People’s beliefs concerning Satan range from the silly to the abstract—from a little red guy with horns who sits on your shoulder urging you to sin, to an expression used to describe the personification of evil. The Bible, however, gives us a clear portrait of who Satan is and how he affects our lives. Put simply, the Bible defines Satan as an angelic being who fell from his position in heaven due to sin and is now completely opposed to God, doing all in his power to thwart God’s purposes.
Satan was created as a holy angel. Isaiah 14:12 giving Satan’s pre-fall name as Lucifer. Ezekiel 28:12-14 describes Satan as having been created a cherub. He became arrogant in his beauty and status and decided he wanted to sit on a throne above that of God (Isaiah 14:13-14; Ezekiel 28:15; 1 Timothy 3:6). Satan’s pride led to his fall. Notice the many “I will” statements in Isaiah 14:12-15. Because of his sin, God permanently removed Satan from his exalted position and role.
Satan became the ruler of this world, earth and the prince of the power of the air (John 12:31; 2 Corinthians 4:4; Ephesians 2:2). He is an accuser (Revelation 12:10), a tempter (Matthew 4:3; 1 Thessalonians 3:5), and a deceiver (Genesis 3; 2 Corinthians 4:4; Revelation 20:3). His very name means “adversary” or “one who opposes.” Another of his titles, the devil, means “slanderer.”
Even though he was cast out of heaven, he still seeks to elevate his throne above God. He counterfeits all that God does, hoping to gain the worship of the world and encourage opposition to God’s kingdom. Satan is the ultimate source behind every false cult and world religion. Satan will do anything and everything in his power to oppose God and those who follow God. However, Satan’s destiny is sealed—an eternity in the lake of fire (Revelation 20:10).
Demons are fallen angels, as Revelation 12:9 indicates: “And the great dragon was cast out, that old serpent, called the Devil, and Satan, which deceiveth the whole world: he was cast out into the earth, and his angels were cast out with him.”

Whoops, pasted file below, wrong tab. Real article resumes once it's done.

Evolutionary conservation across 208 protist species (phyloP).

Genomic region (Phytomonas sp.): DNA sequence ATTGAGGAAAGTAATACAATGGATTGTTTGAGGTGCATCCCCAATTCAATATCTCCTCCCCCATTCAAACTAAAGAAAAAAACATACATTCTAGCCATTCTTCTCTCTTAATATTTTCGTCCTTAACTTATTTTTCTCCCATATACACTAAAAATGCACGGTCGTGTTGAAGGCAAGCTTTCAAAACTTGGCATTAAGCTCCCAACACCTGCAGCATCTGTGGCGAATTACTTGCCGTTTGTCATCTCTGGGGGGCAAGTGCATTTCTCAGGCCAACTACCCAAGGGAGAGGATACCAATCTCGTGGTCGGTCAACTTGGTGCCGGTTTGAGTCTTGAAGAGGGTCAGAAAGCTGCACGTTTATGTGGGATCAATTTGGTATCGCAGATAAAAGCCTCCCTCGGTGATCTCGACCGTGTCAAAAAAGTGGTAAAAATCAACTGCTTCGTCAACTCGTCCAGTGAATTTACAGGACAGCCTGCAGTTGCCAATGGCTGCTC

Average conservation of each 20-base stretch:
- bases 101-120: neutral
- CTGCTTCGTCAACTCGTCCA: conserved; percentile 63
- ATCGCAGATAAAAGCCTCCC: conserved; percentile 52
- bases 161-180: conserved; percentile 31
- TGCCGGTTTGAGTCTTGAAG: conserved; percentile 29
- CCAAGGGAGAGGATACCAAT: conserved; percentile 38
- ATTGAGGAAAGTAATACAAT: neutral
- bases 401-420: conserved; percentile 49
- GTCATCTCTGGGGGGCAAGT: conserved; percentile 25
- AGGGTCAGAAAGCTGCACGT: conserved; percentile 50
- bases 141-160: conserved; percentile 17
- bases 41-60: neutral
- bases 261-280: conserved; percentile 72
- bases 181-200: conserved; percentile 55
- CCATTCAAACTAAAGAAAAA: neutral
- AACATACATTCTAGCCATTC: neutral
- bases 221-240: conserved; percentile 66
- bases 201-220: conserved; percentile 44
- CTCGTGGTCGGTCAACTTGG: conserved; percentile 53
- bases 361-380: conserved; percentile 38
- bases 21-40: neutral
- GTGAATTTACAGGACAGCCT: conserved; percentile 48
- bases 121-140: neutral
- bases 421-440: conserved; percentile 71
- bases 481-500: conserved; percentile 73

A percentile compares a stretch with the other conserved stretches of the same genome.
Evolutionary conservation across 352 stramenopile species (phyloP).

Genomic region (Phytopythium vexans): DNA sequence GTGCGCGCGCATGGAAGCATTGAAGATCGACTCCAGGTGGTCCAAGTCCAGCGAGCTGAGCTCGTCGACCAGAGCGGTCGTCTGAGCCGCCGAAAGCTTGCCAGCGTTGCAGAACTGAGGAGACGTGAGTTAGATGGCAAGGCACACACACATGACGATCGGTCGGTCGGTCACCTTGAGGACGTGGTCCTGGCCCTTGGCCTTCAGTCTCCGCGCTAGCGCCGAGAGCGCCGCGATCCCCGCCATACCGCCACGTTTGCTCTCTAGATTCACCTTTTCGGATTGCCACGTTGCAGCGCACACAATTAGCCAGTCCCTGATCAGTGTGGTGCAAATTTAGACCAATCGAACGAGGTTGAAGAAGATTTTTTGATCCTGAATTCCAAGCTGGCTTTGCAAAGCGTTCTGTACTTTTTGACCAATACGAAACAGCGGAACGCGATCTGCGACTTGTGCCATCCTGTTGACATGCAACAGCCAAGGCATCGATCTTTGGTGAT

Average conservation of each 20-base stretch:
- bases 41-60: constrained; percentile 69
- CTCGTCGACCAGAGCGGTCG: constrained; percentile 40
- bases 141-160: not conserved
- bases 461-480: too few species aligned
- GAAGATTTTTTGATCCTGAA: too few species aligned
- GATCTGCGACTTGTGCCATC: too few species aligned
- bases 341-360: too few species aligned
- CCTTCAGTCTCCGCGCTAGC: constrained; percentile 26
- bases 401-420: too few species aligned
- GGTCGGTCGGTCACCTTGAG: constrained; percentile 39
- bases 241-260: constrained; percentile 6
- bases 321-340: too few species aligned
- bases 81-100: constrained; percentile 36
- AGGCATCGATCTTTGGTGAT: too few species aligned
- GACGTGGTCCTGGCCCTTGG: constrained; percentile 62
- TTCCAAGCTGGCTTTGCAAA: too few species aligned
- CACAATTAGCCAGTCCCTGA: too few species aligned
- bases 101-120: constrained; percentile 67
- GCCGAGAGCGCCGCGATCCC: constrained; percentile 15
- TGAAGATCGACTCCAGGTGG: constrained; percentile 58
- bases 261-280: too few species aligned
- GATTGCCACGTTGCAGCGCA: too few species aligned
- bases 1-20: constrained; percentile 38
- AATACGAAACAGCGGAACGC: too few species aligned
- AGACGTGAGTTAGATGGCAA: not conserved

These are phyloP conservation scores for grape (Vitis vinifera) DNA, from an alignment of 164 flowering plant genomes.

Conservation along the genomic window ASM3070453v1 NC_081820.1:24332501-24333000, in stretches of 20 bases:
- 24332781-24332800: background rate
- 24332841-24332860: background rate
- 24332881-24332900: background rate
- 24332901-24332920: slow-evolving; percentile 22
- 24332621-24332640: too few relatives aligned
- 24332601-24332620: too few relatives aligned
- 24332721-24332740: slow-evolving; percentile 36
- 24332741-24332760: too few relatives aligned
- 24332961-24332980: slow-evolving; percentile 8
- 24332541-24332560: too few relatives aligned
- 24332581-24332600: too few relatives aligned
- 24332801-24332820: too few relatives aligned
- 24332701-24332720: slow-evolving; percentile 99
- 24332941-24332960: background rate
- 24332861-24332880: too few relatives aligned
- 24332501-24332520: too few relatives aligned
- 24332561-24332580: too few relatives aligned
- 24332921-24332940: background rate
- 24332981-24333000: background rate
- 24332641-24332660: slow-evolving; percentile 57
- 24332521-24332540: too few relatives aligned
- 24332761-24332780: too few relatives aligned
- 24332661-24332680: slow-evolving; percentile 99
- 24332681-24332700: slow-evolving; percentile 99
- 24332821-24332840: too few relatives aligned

Satan’s fall from heaven is symbolically described in Isaiah 14:12–15 and Ezekiel 28:12–15. When Satan fell, he took some of the angels with him—one third of them, according to Revelation 12:4. Jude 6 also mentions angels who sinned. So, biblically, demons are fallen angels who, along with Satan, chose to rebel against God.
Some of the demons are already locked “in darkness, bound with everlasting chains” (Jude 1:6) for their sin. Others are free to roam and are referred to as “the powers of this dark world and . . . the spiritual forces of evil in the heavenly realms” in Ephesians 6:12 (cf. Colossians 2:15). The demons still follow Satan as their leader and do battle with the holy angels in an attempt to thwart God’s plan and hinder God’s people (Daniel 10:13).
Demons, as spirit beings, have the ability to take possession of a physical body. Demonic possession occurs when a person’s body is completely controlled by a demon. This cannot happen to a child of God, since the Holy Spirit resides in the heart of the believer in Christ (1 John 4:4).
Jesus, during His earthly ministry, encountered many demons. “When the even was come, they brought unto him many that were possessed with devils: and he cast out the spirits with his word, and healed all that were sick:” Matthew 8:16.
Jesus’ authority over the demons was one of the proofs that He was the Son of God (Luke 11:20). The demons who encountered Jesus knew who He was, and they feared Him: “And, behold, they cried out, saying, What have we to do with thee, Jesus, thou Son of God? art thou come hither to torment us before the time?’” Matthew 8:29. Demons know their end will be one of torment.
Satan and his demons now look to destroy the work of God and deceive anyone they can (1 Peter 5:8; 2 Corinthians 11:14–15). Demons are described as evil spirits (Matthew 10:1), unclean spirits (Mark 1:27), lying spirits (1 Kings 22:23), and angels of Satan (Revelation 12:9). Satan and his demons deceive the world (2 Corinthians 4:4), promulgate false doctrine (1 Timothy 4:1), attack Christians (2 Corinthians 12:7; 1 Peter 5:8), and combat the holy angels (Revelation 12:4–9).
Demons/fallen angels are enemies of God, but they are defeated enemies.